Friday, August 26, 2011

August 26: Laura Branigan, "How Am I Supposed to Live," "Gloria" died on this day in 2004...

She was 47 when she died from a brain aneurism. She had been suffering from headaches for several weeks before her death. Her ashes were scattered over Long Island Sound.

Laura is best known for her 1982 Platinum-certified hit "Gloria," which stayed on the Billboard Hot 100 for 36 weeks, at the time a record for a female artist. Other notable successes include the No.1 single in Europe, "Self Control," Top 10 hit "Solitaire," and for the No.1 Adult Contemporary hit "How Am I Supposed to Live Without You."

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Laura Branigan Platinum CollectionBraniganOver My Heart

Laura also contributed songs to films and television soundtracks, including the Grammy- and Academy Award-winning Flashdance soundtrack, the Ghostbusters soundtrack, and the Baywatch soundtrack, as well as having songs featured in the popular "Grand Theft Auto" video game series.

Her signature song "Gloria" stayed on the Billboard Hot 100  for 36 weeks, at the time a record for a female artist. The song holds a place in the top 100 singles of both 1982 and 1983.
She also played Janis Joplin in the American musical "Love, Janis."

Link to The Official Laura Branigan Website

Friday, August 19, 2011

August 19: Blues legend Blind Willie McTell died on this date in 1959...

... he was 61 years-old when he passed away.

Blind Willie McTell was an African-American blues musician and songwriter who sang and accompanied himself on the guitar. He was a twelve-string finger picking Piedmont blues guitarist. He recorded 149 songs between 1927 and 1956.

Born William Samuel McTier (or McTear) in Thomson, Georgia, blind in one eye, McTell had lost his remaining vision by late childhood but became an adept reading Braille. He showed proficiency in music from an early age and learned to play the six-string guitar as soon as he could.

After his father left the family and his mother died, he left his hometown and became a wandering busker. He began his recording career in 1927 for Victor Records in Atlanta.

In the years before World War II, he traveled and performed widely, recording for a number of labels under many different names, including Blind Willie McTell, Blind Sammie, Georgia Bill, Hot Shot Willie, Blind Willie, Barrelhouse Sammie, and Pig & Whistle Red. "Pig 'n Whistle" was a reference to a chain of Atlanta Bar-B-Que restaurants, one of which was located on the south side of East Ponce de Leon between Boulevard and Moreland Avenue frequently where he played for tips in the parking lot.  He was also known to play behind the nearby building that later became Ray Lee's Blue Lantern Lounge.

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The Best Of Blind Willie McTell

His musical style was a form of country blues bridging the gap between the raw blues of the early part of the 20th century and the more refined east coast "Piedmont" sound. He took on the less common and more unwieldy 12-string guitar because of its loudness.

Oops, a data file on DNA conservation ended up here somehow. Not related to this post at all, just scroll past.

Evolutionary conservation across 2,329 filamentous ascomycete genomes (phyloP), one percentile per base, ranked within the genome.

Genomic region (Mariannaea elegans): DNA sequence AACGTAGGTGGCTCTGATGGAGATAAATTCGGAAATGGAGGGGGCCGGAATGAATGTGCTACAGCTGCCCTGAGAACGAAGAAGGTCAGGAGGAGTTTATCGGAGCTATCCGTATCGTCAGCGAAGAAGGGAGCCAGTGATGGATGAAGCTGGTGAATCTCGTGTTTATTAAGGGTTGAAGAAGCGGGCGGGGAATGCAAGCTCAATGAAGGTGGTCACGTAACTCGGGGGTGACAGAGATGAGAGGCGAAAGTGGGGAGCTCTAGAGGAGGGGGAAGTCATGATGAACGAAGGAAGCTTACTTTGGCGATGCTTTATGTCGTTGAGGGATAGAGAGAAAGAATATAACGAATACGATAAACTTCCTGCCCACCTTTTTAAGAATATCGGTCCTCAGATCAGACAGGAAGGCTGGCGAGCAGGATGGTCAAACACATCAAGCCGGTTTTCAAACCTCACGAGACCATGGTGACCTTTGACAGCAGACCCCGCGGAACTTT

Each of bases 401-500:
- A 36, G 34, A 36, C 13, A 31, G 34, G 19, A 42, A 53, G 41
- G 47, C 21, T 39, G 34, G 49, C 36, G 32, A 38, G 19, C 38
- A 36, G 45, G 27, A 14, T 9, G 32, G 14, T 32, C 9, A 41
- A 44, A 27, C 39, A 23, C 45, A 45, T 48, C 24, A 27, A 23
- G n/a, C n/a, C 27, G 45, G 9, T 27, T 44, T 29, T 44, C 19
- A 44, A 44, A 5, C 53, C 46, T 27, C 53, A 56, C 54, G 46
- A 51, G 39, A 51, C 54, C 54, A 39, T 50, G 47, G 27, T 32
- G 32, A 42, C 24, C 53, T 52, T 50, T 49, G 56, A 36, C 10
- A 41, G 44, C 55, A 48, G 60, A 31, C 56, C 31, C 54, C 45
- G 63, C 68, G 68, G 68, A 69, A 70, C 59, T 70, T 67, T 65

McTell was unique among country bluesmen for his ability to play the guitar in both a complex, fingerpicking ragtime style similar to Blind Blake or Blind Boy Fuller and a heavier bottleneck blues style ("Three Women Blues"). He never played a song the same way twice. He would vary the bar pattern and sometimes even the rhythm and chord progression from verse to verse.

McTell was also an excellent accompanist and recorded many songs with his longtime musical companion, Curley Weaver; their recordings are some of the most outstanding examples of country blues guitar duets. See, for example, "It's a Good Little Thing" or "You Were Born to Die."

In 1934, he married Ruthy Kate Williams - also known as Kate McTell. She accompanied him on stage and on several recordings before becoming a nurse in 1939. Most of their marriage from 1942 until his death was spent apart, with her living in Fort Gordon near Augusta and him working around Atlanta.

Postwar, he recorded for Atlantic Records and Regal Records in 1949, but these recordings met with less commercial success than his previous works. He continued to perform around Atlanta, but his career was cut short by ill health, including diabetes and alcoholism.

In 1956, an Atlanta record store manager, Edward Rhodes, discovered McTell playing in the street for quarters and enticed him with a bottle of corn liquor into his store, where he captured a few final performances on a tape recorder. These were released posthumously on Prestige/Bluesville Records as Last Session.

McTell died in Milledgeville, Georgia, of a stroke in 1959.

Bob Dylan has paid tribute to McTell on at least four occasions: In his 1965 song "Highway 61 Revisited," the second verse begins with "Georgia Sam he had a bloody nose," referring to one of Blind Willie McTell's many recording names; later in his song "Blind Willie McTell," recorded in 1983 but released in 1991 on The Bootleg Series Volumes 1-3; then with covers of McTell's "Broke Down Engine" and "Delia" on his 1993 album, World Gone Wrong.

Also, in his song "Po'Boy," on 2001's "Love & Theft", which contains the lyric, "had to go to Florida dodging them Georgia laws," which comes from McTell's "Kill It Kid."

A blues bar in Atlanta is named after him and regularly features blues musicians and bands.

He was inducted into the Blues Foundation's Hall of Fame in 1981.


Thursday, August 18, 2011

August 18: Tony Jackson bass player, and sometimes lead singer for The Searchers died on this day in 2003. He was 65.

... he was 65-years-old when he passed away.


Tony Jackson, born Anthony Paul Jackson, in Dingle, Liverpool, and nicknamed "Black Jake," joined a guitar duo formed by John McNally and Mike Pender in 1959. The band soon expanded with the addition of drummer Chris Curtis. Originally founded as a skiffle group in Liverpool in 1959, the band took their name from the classic 1956 John Wayne western "The Searchers."

When Tony joined the group with his home-made bass guitar and amplifier, the group was informally known as Tony and the Searchers.